Divorce and Family Law

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The decision to file for a divorce is often one of the most difficult and important choices a person will make in their lifetime. It is a decision that will affect virtually every aspect of your life, your personal relationships, your financial security, your job, as well as your future. At Daniel J. Siegel, P.C., we hope we can offer you some basic facts about the divorce process. We believe that the more information you have about the process, the better prepared you will be to deal with the experience and to achieve the results you desire.

Contested Divorce and Uncontested Divorce

If a divorce is contested, it means the petitioner and respondent do not agree on some aspect of the case and the respondent has filed a response to contest it. Some examples of issues that must be resolved prior to the court granting a divorce are legal decision-making (formerly known as custody), child support, spousal maintenance, the division of property and debts. If an agreement cannot be reached by both parties, the case will go to a trial before a judge who will render a decision on the unresolved issues. In Arizona, there are no juries in a divorce case.

A uncontested divorce is one that the parties mutually agree on all the issues and there are no disputes.

Arizona Is a Community Property State, and the law of community property guides the courts when dividing marital assets.

All property acquired during the marriage is presumed to be community property. The courts thus consider all property acquired during a marriage to be community in nature and subject to 50/50 division. However, certain property is considered to be separate property, not subject to division, including:

  • Property owned prior to the marriage
  • Property one spouse received as a gift
  • Property acquired through a will or inheritance


Premarital and Post-Marital Agreements

Many people initially react negatively at the suggestion of a premarital agreement. That response is common because most people do not understand the security and peace of mind that a premarital agreement can have for both parties.

A premarital agreement can protect the financial interests of both parties in the marriage, not just one party. It allows the couple to talk about financial matters, ownership issues, debts and inheritance concerns. If one of the parties dies without a will, the premarital or post-marital agreement can define how assets should be dispersed.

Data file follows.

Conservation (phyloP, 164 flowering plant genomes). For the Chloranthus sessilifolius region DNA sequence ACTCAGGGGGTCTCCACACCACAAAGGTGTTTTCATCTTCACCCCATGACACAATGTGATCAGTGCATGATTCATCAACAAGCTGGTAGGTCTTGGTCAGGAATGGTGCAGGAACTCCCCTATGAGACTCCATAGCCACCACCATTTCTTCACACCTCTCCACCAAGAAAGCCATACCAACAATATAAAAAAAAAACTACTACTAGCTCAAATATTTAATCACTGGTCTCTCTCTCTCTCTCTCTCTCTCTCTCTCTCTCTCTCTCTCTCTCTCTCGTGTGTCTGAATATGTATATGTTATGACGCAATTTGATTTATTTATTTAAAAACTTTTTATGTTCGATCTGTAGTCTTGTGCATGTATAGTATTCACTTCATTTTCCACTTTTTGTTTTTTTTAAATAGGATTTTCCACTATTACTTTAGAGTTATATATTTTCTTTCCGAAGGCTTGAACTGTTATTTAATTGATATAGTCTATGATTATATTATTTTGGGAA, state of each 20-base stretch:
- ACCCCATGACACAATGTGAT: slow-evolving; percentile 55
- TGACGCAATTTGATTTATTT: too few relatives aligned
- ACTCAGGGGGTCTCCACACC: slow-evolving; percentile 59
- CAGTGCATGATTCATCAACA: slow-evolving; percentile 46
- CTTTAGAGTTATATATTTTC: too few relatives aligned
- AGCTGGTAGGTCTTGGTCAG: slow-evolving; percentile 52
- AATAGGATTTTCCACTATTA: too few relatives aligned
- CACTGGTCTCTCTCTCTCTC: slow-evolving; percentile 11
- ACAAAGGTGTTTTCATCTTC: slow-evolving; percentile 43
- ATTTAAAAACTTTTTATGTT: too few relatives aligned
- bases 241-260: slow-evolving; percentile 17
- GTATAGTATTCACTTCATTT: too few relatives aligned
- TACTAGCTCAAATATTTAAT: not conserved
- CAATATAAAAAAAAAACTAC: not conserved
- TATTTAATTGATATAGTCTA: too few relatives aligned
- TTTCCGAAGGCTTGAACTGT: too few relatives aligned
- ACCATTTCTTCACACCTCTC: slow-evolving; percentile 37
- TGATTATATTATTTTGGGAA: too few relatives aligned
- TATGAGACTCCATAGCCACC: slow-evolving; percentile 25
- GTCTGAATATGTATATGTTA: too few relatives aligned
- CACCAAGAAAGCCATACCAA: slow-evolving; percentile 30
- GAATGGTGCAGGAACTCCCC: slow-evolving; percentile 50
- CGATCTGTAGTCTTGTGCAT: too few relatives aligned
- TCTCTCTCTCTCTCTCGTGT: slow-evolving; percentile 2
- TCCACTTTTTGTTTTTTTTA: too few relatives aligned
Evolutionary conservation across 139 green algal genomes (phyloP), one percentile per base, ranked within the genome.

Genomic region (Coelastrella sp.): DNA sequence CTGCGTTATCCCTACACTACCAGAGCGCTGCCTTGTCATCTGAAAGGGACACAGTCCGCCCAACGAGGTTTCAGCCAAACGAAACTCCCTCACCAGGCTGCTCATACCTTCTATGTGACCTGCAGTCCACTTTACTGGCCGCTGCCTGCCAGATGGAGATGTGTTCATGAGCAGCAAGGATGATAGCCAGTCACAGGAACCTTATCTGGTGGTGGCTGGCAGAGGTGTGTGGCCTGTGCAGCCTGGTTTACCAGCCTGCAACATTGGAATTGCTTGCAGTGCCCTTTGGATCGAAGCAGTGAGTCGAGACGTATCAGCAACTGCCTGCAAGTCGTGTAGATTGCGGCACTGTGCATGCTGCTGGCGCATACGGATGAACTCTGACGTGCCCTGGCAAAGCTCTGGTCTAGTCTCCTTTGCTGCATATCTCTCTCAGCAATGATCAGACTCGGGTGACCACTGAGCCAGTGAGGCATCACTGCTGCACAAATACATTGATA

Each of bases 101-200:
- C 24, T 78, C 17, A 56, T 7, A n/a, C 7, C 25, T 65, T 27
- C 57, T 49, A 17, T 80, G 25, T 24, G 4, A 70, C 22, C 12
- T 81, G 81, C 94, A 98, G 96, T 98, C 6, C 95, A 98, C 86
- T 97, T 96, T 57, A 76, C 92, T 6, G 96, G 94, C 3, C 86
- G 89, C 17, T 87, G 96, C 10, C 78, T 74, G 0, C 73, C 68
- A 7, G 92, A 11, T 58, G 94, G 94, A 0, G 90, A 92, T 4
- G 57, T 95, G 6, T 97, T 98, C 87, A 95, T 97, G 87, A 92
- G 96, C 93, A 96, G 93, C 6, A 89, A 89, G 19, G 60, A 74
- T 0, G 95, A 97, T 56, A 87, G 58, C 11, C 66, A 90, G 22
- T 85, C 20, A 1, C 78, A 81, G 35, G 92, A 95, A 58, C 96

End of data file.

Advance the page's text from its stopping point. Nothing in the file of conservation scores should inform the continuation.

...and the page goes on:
Premarital agreements are an excellent tool that should be considered by:

  • Anyone entering a second marriage with children from a first marriage;
  • Anyone who owns a business or has significant financial interests in a business;
  • Anyone that had a difficult prior divorce and now feels the need for greater financial security prior to remarriage;
  • Situations where one partner will be entering the marriage with a considerable amount of debt or is undertaking a risky business venture;

Contact Daniel J. Siegel if you are contemplating marriage and are considering a premarital agreement. Daniel J. Siegel is a Certified Specialist in Family Law experienced in drafting premarital and post-marital agreements. Daniel J. Siegel can help you consider the pros and cons of a premarital agreement and help you develop an agreement that fits your particular desires and needs.

Post-Marital Agreements

A post-marital agreement is very similar to a premarital agreement, but it is created and entered into after the marriage. A couple may enter into a post-marital agreement for a variety of reasons. If they forgot to include assets in their initial premarital agreement, or if changed circumstances warrant it and the parties wish to formalize their preferences regarding those changes. For example:

  • If one partner owned a business prior to the marriage and it flourished and grew after the marriage and the operating spouse wants to ensure that it is inherited by family members rather than an uninvolved second spouse;
  • If a spouse is starting a risky business venture after the marriage and the other spouse wants to protect his/her share of the existing marital assets;
  • If a spouse wanted to try and protect their assets from potential creditors;

In order for a premarital or post-marital agreement to be valid, it must be prepared properly in accordance with Arizona Law.  Working with a skilled and experienced family law attorney, you can have confidence that your agreement will be valid and enforced. Contact Daniel J. Siegel to schedule a consultation to answer your questions and obtain the proper legal advice.

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